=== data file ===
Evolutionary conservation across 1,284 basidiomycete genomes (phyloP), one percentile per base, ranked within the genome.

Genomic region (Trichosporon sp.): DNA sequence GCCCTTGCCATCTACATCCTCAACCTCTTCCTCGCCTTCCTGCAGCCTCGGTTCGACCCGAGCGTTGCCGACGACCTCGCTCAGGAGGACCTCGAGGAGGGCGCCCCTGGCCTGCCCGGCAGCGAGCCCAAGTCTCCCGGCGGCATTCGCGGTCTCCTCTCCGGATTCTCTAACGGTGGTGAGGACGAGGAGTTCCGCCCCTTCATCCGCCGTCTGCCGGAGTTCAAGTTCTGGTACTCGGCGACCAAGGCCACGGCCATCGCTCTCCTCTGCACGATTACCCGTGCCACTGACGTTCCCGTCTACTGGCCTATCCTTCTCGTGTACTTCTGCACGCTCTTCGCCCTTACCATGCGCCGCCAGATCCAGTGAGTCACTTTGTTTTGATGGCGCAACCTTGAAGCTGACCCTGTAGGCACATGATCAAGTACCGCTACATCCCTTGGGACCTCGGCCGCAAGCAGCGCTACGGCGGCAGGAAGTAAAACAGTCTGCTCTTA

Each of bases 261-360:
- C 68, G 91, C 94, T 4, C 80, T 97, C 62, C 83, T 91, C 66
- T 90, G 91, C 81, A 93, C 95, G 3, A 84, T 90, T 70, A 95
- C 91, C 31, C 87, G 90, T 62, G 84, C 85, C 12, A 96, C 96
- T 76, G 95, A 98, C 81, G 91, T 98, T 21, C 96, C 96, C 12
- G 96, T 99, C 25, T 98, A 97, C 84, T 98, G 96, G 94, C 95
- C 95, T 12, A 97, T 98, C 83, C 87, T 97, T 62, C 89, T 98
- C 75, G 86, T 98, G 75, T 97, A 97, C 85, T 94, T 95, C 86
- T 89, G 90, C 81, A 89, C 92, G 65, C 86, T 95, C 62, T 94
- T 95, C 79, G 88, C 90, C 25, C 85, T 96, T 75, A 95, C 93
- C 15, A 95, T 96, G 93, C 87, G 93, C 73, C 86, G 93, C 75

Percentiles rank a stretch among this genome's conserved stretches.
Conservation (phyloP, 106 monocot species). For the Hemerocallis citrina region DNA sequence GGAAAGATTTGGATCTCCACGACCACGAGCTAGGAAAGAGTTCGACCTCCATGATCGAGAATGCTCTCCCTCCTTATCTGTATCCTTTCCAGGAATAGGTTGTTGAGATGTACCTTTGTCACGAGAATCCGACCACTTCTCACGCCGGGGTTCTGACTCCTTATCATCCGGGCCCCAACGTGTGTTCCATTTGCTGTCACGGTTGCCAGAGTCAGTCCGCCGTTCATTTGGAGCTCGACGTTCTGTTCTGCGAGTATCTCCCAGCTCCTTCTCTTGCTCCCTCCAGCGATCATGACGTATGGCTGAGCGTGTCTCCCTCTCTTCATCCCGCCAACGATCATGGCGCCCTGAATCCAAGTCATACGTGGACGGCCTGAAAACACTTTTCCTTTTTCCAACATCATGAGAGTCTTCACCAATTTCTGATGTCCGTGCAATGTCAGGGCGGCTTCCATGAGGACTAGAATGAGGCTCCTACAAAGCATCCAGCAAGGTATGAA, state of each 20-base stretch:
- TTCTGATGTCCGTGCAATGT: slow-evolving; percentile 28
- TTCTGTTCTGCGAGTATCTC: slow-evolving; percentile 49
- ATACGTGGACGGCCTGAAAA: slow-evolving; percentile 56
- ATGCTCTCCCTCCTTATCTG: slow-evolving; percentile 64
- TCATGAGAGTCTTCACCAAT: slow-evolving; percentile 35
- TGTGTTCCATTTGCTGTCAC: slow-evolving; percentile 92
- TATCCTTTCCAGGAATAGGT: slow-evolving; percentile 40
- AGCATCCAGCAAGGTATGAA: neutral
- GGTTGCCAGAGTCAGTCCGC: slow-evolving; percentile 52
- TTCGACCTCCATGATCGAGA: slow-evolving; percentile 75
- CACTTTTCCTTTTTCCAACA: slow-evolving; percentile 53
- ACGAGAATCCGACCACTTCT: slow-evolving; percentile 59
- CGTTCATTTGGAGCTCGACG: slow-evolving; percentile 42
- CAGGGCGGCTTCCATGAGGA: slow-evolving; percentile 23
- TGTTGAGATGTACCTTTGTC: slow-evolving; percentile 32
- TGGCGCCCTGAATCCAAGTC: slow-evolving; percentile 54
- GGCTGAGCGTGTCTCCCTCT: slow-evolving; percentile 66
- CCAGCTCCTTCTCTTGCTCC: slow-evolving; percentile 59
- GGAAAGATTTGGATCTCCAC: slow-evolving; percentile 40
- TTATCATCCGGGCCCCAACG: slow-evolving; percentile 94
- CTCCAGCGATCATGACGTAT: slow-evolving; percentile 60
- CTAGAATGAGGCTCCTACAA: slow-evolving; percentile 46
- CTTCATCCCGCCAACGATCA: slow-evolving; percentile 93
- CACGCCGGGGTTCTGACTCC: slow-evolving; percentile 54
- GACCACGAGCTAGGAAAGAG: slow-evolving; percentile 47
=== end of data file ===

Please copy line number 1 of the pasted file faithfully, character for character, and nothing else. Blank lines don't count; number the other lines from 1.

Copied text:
Evolutionary conservation across 1,284 basidiomycete genomes (phyloP), one percentile per base, ranked within the genome.